“Biospleen” Acts Like Dialysis To Remove Pathogens From Bloodstream

MedicalResearch.com Interview with:
MichDr. Michael Super, Ph.D.ael Super M.Sc., PhD
Senior Staff Scientist
Advanced Technology Team
Wyss Institute at Harvard
Center for Life Science, 2nd Floor
Boston MA 02115

Medical Research: What is the background for this study? How big a problem is sepsis?
Dr. Super:

  • Sepsis is a major problem and is the primary cause of death from infection. The incidence of sepsis is rising.
  • Sepsis affects more than 18 M people each year and at least 1/3 ( 6 million) die every year of sepsis.
  • Sepsis is a disease that affects the very young and old and it is estimated that 60-80% of childhood deaths in the developing world are due to sepsis.

Medical Research: How does the ‘biospleen’ cleanse the blood of pathogens?

Dr. Super: The patient’s blood is passed through tubing and an external device and back to another vein in their body, much like in dialysis.  Once the blood has been removed from the body, Nanometer-sized magnetic beads coated with a genetically engineered version of a natural blood protein, called MBL (Mannose Binding Lectin) that is part of the innate (primitive) immune system are injected into the blood. The MBL binds to sugars on the surface of the microbes and on toxins they release that are present in the blood.  The magnetic beads and bound microbes and toxin are then removed by magnets in the device, outside the body,  and the cleansed blood is returned to the patient.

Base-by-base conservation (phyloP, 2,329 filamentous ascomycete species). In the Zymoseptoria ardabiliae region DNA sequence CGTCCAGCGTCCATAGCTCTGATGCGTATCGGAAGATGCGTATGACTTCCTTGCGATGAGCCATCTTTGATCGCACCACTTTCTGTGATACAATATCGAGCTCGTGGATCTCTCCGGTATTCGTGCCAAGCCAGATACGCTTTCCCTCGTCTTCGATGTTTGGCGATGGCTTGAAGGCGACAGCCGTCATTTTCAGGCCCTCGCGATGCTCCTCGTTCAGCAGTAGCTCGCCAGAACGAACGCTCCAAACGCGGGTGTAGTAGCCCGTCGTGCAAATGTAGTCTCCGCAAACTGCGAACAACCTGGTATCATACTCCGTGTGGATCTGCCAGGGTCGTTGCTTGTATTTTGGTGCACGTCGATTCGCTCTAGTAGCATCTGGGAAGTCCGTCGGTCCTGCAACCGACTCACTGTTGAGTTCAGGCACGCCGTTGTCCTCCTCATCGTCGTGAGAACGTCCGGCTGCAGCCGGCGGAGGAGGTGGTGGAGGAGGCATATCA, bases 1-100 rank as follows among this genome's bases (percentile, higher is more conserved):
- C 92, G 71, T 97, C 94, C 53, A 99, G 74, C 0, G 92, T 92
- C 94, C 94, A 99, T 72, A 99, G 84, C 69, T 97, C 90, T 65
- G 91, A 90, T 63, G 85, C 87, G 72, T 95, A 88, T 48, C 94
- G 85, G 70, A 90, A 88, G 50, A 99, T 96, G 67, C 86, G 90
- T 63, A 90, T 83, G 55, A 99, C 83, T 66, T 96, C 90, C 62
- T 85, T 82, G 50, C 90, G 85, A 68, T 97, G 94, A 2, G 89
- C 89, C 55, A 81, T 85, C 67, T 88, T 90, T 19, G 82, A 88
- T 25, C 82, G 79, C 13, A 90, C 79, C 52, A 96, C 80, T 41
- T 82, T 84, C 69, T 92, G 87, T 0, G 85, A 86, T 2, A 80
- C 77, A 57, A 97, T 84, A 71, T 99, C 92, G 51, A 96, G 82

Medical Research: What should clinicians and patients take away from your report?

Dr. Super: This is a technology that can bind many types (>90) of different live and dead pathogen cells as well as toxins released by these cells.  Thus, this technology can be used to treat patients with systemic microbial infection without having to first identify the type of pathogen.  The technology also works equally well with antibiotic-resistant pathogens, and it can be used in combination with current therapies, such as antibiotics and fluid therapy.

Medical Research: What further research is required before the system is ready for human clinical evaluation?

Dr. Super: We need to validate the ability of this technology to work equally well in large animal trials of the therapy.


An extracorporeal blood-cleansing device for sepsis therapy
Joo H Kang, Michael Super, Chong Wing Yung, Ryan M Cooper,Karel Domansky  et al.
Nature Medicine doi:10.1038/nm.3640 14 September 2014